by Hannah Rose
Christmas in England this year made a festive looking smokescreen for the dirtiest of politics. Whilst civilians were stripping the shelves of Lidl of pickles, the PM and her cabinet were negotiating terms for exiting Europe for good—no one would see them slink away through the back door. In mid December the Brexit Impact Assessments, which had taken up most of civil service’s working week throughout the year, sat in a sagging pile on the Cabinet’s round table, resembling the Christmas cake which no one actually likes but must stay there reminding everyone of the hard effort some relative put in to making it. “Who has actually read these?” the PM asks. Silence, except for the shuffle of feet. She picks up the top file between her forefinger and thumb and waves it at the men sitting around her. “Has anyone read” –she pauses to peer at the title—“’Effects on Self-employed Building Site Managers’?” The Defence Secretary coughs and offers a response.
“That isn’t my area ma’am.”
“Esteemed colleagues,” the PM says to her cabinet, not unkindly. “Brexit is everyone’s area.”
Aleksander lost his hearing when he was seven years old. The accident on the building site where his father worked, and the accident which killed him, wouldn’t have happened if Aleksander hadn’t been there. Aleksander wouldn’t have been there if there was someone else at home to take care of him while his father was at work. But there was no one else. Aleksander’s father took him to England on his own, leaving his wife and baby daughter—Aleksander’s little sister—in Warsaw. Schools in England were said to be good and Aleksander was a bright boy who could already say some English words at four-and-a-half: “banana”, “tree-tops”, and—curiously—“Jesuit”.
When Aleksander started primary school, it was easier for everyone to just call him Alex. But Aleksander missed the sound of his real name, and when he got home from the English school he would say his Polish name aloud, over and over, into the little round mirror in his bedroom, stressing his speech on the hard K, which was his essence, he felt. “AleKsander AleKsander AleKsander!”
He would hear his father call to him from the living room: “Aleksander! That is you! My son!” And Aleksander would feel like himself again. School was ok, the teachers were nice and they were allowed to spend time in the afternoon playing games, singing songs and making robots from cardboard boxes. The other kids didn’t mind that he didn’t speak as much English as them, and he enjoyed learning new words everyday. But at Christmas time he missed his mother and new baby sister who was already growing so fast. Him and his father Skyped with them most nights, and his mother would show his sister to him on the screen and she would gurgle happily, and Aleksander would say all the new words he learned that day, hoping that his sister’s first words would be in English: “nativity”, “carol” and “turkey”.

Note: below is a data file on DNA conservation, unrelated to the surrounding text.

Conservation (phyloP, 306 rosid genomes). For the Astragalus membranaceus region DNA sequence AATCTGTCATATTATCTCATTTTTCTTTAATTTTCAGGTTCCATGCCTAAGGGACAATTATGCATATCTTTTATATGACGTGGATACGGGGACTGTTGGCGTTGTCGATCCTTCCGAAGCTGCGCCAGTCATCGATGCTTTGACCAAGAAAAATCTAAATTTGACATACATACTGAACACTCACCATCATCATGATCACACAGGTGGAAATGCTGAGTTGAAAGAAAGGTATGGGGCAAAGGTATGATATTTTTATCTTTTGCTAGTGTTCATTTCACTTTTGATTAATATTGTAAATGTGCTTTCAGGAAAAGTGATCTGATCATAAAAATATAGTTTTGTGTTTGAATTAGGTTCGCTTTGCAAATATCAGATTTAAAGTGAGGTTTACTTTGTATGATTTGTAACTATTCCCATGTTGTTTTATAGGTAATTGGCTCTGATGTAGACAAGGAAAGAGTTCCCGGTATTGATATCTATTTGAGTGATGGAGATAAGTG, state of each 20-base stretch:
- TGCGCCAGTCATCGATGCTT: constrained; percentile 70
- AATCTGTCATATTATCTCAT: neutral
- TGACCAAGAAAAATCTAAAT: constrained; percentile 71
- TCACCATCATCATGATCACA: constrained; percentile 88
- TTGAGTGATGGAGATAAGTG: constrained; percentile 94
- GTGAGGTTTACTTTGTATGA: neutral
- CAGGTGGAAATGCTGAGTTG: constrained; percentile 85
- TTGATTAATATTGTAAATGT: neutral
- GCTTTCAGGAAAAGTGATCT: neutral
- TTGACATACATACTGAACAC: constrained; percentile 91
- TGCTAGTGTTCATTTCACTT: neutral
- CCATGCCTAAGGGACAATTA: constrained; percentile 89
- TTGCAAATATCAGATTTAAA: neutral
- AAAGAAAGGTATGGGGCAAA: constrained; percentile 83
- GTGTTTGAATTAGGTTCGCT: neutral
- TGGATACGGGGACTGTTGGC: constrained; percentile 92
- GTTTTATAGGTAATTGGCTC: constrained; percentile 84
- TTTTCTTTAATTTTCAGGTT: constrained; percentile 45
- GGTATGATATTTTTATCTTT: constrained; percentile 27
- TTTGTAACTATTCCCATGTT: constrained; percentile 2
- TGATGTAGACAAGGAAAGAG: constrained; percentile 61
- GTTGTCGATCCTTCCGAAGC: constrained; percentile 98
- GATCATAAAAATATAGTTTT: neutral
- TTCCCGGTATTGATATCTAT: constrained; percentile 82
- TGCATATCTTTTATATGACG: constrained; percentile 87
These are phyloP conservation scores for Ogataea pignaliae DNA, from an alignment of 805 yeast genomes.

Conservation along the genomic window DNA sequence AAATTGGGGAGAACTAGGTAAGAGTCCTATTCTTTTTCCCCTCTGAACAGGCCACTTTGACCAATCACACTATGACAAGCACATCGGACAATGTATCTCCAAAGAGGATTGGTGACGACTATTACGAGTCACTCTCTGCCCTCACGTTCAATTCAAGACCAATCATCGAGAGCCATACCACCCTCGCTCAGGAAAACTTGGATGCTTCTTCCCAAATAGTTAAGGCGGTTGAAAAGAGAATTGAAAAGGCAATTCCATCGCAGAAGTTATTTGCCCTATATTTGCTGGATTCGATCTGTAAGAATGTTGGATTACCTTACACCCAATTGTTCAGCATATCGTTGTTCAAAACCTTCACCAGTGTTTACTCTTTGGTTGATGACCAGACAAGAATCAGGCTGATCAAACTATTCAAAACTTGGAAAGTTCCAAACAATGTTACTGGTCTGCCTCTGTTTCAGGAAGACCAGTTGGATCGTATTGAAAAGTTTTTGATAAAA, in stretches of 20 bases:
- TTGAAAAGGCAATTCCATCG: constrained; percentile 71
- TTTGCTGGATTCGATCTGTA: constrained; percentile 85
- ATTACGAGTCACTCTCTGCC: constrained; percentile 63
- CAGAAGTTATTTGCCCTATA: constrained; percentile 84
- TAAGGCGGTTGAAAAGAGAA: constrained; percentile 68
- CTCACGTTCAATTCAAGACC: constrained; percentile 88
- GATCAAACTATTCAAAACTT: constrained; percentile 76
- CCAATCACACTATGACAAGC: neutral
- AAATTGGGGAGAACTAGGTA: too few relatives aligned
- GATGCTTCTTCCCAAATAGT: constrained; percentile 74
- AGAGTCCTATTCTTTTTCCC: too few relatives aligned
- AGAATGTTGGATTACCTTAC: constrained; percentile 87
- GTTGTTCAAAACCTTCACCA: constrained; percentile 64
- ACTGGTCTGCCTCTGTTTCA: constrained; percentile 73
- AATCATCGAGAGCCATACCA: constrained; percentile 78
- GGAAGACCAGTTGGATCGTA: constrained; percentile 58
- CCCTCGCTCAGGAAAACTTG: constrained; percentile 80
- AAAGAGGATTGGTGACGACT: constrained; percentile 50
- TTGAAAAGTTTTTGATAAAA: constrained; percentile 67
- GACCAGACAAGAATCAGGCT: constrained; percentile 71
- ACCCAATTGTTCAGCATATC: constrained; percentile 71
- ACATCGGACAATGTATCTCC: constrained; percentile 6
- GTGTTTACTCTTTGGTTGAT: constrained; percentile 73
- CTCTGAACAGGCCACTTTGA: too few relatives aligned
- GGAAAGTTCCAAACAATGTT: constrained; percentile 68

“You are so clever, Aleksander!” his mother would say, clapping. They blew kisses to each other and waved goodbye and Aleksander would feel big and grown up, for a moment, until the night came again and he was alone in his strange English bed with his father snoring loudly in the next room. His father, who worked every day apart from Sunday from early in the morning until Aleksander got home from school, explained how the money he earned here in England was safer in Poland with his mother and sister. Once a month on Sunday afternoons they went into the town to the Western Union desk and transferred the money to Poland—from pounds to zloty. It was a happy little ritual that they enjoyed doing together and his father would kiss the wad of twenty pound notes and then pass them to Aleksander to kiss before handing them over to the clerk.
“English money lasts much longer at home,” his father explained, “and if we spend the money on travelling home for a short visit, it means we have to stay in England longer, and not see them for a very long time.”
“We are lucky dad,” Aleksander reasoned. “To have the chance to come here and look after mum and the baby.”
“Yes we are, Alek,” his father said, with the smallest of frowns. Aleksander’s father had owned his own building business in Warsaw, and had been contracted to work on the Warsaw Spire—the second tallest building in the city. To Aleksander, it looked like a spaceship, and when his father went to work each morning he imagined him climbing up so high into the Spire he could touch the moon. It was his hard work on the Spire which opened up the opportunity for him to work in England, managing his very own site in London where the buildings were even taller.
“And you will be speaking fluent English in no time and will probably go to Oxford University one day because of it.”
Aleksander didn’t know what Oxford University was but he knew he’d probably like it, because his father did.
to be continued…
Featured image CC0 via Pexels
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